By Tim Montgomerie
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In my Sunday Telegraph column I return to the issue of the Right's representation inside the Cabinet:
"Fox was one of only three traditional Right-wingers in the Cabinet, the others being Iain Duncan Smith and Owen Paterson. Cameron could have maintained the existing balance by replacing Fox with someone like David Davis, Chris Grayling or John Redwood. The fact that he chose not to risks feeding the Right’s sense of exclusion… Most voters believe that prison cuts crime and sentences are far too soft. They think taxes shouldn’t be raised in a recession – or at least not until waste has been eliminated from Whitehall – and want a Prime Minister who will cut the power of the European Union. At the moment, people ready to fight for these views, rather than merely voice them, are not well represented at the top of the Government."
I'm not the only one who feels this way. In his blog, yesterday, John Redwood wrote that "The right felt the old Cabinet grossly under-represented their strength and views" and that "the reshuffle does nothing to correct that feeling."*
This hope for more Righties in the Cabinet has been questioned today by two commentators and I thought it was worth responding to what they said.
- Matthew d'Ancona wrote in his SunTel column: "It was extraordinary yesterday to hear Right-wing Conservative MPs grumble about the ideological composition of the Cabinet now that Liam Fox has left its ranks. David Cameron’s freedom of manoeuvre is already limited by the necessities of Coalition: he is obliged to give Cabinet seats to a handful of Lib Dems. Beyond that, his only duty should be to appoint the most competent candidates – as he has with the promotion of Philip Hammond and Justine Greening. It is ironic that those politicians who sneer most loudly at quotas or affirmative action in other contexts are now demanding special treatment."
- Mary Ann Sieghart tweeted a similar message: "@TimMontgomerie: Interesting column but if you're against quotas for women, why are you in favour of them for the Right?".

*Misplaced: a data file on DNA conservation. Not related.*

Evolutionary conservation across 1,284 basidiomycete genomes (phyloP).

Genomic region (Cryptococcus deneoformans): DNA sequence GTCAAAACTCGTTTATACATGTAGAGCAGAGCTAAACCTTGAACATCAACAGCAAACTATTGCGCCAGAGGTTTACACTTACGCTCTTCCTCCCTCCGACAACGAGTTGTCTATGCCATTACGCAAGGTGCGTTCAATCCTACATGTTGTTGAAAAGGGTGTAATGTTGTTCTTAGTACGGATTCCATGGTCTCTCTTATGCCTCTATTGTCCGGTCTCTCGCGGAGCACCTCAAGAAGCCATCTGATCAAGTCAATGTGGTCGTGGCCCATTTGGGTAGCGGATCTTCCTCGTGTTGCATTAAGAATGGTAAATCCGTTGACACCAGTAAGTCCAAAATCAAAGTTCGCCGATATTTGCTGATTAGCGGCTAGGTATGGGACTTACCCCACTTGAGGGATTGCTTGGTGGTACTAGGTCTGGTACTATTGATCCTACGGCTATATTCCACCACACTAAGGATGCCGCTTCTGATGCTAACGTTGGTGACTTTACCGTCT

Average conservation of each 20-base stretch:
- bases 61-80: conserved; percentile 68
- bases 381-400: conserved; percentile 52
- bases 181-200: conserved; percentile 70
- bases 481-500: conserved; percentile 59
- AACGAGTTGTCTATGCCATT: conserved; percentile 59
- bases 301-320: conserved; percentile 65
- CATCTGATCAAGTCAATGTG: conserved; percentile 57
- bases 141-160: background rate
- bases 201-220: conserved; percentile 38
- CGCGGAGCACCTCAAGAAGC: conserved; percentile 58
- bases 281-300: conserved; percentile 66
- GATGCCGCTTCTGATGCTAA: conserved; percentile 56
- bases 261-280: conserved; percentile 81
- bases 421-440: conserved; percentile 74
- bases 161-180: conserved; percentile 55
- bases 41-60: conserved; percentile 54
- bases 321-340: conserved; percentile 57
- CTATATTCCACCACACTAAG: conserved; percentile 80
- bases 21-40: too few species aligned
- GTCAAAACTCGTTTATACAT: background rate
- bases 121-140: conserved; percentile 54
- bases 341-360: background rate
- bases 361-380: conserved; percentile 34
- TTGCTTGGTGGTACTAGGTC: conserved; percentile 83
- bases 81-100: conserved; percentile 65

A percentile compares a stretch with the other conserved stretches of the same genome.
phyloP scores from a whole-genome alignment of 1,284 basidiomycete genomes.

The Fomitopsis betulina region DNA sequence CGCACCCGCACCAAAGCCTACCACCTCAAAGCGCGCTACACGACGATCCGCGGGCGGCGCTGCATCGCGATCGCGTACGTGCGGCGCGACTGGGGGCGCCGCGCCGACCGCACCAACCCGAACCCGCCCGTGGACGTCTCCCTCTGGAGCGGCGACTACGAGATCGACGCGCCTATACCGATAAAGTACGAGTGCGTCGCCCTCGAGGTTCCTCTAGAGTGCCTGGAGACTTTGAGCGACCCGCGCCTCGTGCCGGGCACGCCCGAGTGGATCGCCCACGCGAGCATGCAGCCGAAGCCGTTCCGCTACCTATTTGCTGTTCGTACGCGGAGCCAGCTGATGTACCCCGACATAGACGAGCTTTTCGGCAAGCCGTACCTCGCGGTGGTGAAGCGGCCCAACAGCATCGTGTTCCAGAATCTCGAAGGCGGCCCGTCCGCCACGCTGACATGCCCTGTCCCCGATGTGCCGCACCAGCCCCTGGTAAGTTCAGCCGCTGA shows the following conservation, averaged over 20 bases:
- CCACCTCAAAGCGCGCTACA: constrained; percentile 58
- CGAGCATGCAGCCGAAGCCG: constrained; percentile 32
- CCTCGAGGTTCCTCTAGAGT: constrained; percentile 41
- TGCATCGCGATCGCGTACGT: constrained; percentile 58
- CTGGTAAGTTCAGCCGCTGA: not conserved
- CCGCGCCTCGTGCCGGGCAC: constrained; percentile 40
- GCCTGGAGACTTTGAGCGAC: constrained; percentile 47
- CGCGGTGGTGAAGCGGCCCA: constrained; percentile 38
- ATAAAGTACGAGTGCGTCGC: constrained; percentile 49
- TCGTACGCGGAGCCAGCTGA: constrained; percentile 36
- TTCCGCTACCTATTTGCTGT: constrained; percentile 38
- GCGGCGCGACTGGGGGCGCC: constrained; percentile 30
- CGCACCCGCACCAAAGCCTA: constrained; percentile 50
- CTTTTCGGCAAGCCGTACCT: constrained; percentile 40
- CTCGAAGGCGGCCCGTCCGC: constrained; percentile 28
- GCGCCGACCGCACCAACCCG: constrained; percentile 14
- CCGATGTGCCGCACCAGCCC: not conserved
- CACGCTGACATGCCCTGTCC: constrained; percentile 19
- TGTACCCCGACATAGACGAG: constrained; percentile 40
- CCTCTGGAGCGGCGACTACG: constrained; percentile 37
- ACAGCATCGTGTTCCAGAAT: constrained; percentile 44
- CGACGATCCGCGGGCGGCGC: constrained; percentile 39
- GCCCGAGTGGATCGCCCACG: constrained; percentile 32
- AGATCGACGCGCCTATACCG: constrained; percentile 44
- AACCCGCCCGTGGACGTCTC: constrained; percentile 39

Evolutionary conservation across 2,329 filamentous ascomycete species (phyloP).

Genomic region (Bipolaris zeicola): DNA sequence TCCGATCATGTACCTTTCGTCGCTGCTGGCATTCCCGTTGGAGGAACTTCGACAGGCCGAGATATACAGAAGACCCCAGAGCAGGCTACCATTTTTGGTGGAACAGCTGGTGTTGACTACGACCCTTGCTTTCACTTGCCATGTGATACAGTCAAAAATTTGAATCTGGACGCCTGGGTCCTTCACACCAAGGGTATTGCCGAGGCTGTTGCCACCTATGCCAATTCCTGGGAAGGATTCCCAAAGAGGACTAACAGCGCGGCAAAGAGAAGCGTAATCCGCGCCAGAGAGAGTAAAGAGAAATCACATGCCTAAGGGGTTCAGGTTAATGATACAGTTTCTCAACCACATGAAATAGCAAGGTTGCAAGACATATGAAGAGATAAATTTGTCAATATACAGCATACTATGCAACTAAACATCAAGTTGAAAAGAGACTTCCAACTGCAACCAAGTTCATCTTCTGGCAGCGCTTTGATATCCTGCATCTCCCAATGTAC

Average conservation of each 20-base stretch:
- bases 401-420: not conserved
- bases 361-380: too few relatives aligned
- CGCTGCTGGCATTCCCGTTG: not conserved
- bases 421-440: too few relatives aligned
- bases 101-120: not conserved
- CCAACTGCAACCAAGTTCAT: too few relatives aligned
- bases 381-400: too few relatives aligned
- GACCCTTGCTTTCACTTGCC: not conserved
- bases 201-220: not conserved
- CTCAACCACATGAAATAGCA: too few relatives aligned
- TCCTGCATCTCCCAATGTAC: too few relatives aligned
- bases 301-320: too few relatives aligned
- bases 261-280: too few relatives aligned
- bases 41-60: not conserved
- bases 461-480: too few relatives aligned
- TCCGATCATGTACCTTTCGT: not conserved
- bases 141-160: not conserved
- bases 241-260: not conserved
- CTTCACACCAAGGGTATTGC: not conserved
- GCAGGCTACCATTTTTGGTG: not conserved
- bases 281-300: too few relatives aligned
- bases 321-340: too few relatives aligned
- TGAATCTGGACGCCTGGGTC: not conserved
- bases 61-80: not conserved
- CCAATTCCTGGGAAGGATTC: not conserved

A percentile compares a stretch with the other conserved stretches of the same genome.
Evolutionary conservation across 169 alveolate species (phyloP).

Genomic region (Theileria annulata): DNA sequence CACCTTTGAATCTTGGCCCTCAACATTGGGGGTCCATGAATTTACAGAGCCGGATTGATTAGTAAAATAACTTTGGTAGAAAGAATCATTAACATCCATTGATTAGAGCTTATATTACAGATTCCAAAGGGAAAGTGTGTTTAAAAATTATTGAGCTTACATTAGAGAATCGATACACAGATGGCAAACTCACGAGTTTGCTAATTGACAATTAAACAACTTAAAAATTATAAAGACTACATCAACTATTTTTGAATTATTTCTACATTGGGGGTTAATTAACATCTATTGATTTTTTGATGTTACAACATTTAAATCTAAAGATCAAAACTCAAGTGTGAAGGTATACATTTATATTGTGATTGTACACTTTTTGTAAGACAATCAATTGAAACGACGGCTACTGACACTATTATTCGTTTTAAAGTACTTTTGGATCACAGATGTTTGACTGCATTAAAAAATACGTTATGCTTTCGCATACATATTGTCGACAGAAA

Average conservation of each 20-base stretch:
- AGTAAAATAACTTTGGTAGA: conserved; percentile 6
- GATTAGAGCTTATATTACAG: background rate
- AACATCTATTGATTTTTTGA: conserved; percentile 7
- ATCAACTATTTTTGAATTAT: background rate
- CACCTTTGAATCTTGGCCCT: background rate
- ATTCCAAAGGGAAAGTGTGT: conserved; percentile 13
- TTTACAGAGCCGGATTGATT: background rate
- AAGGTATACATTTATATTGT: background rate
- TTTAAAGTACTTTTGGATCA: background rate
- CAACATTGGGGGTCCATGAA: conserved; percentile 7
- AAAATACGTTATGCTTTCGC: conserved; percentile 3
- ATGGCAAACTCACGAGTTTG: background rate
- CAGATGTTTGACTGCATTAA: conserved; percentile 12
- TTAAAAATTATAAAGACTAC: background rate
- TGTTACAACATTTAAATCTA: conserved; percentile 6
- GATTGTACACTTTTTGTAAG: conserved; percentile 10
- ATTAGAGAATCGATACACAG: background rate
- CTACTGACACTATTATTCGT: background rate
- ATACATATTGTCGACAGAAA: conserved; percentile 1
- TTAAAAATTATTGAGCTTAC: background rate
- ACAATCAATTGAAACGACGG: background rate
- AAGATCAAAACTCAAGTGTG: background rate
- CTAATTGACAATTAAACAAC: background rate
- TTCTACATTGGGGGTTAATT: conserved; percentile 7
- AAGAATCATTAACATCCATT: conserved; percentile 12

Two quick responses:
- To Matt; competence is, of course, an important criteria and I'm pretty confident that the three names I touted (Davis, Grayling and Redwood) are very competent. Michael Fallon, Michael Howard or Peter Lilley would also easily tick that box. Competence can't, however, be the only criteria or we'd have a government of technocrats. Cabinet formation obviously has to meet other targets. One of them, in Cameron's mind, is clearly the representation of women and that's why the first thing three people close to Cameron told me this weekend was that Justine Greening was the fifth female Cabinet minister. I had noticed her gender! I don't disagree that a Cabinet will have better discussions if a good number of women sit around the table. I'd also argue that the discussions would be better if a good number of northerners, working class Tories and more traditional right-wingers were also present.
- To Matt and Mary Ann on the issue of quotas. This is just silly. I have not and do not propose a fixed-in-stone quota for representation of the Right. There is a difference between recommending quotas and being completely disinterested in the representation of a group's composition. The quality that navigates the grey area in between is called political judgment.
* In a second blog today John sets out what he means by right-wing.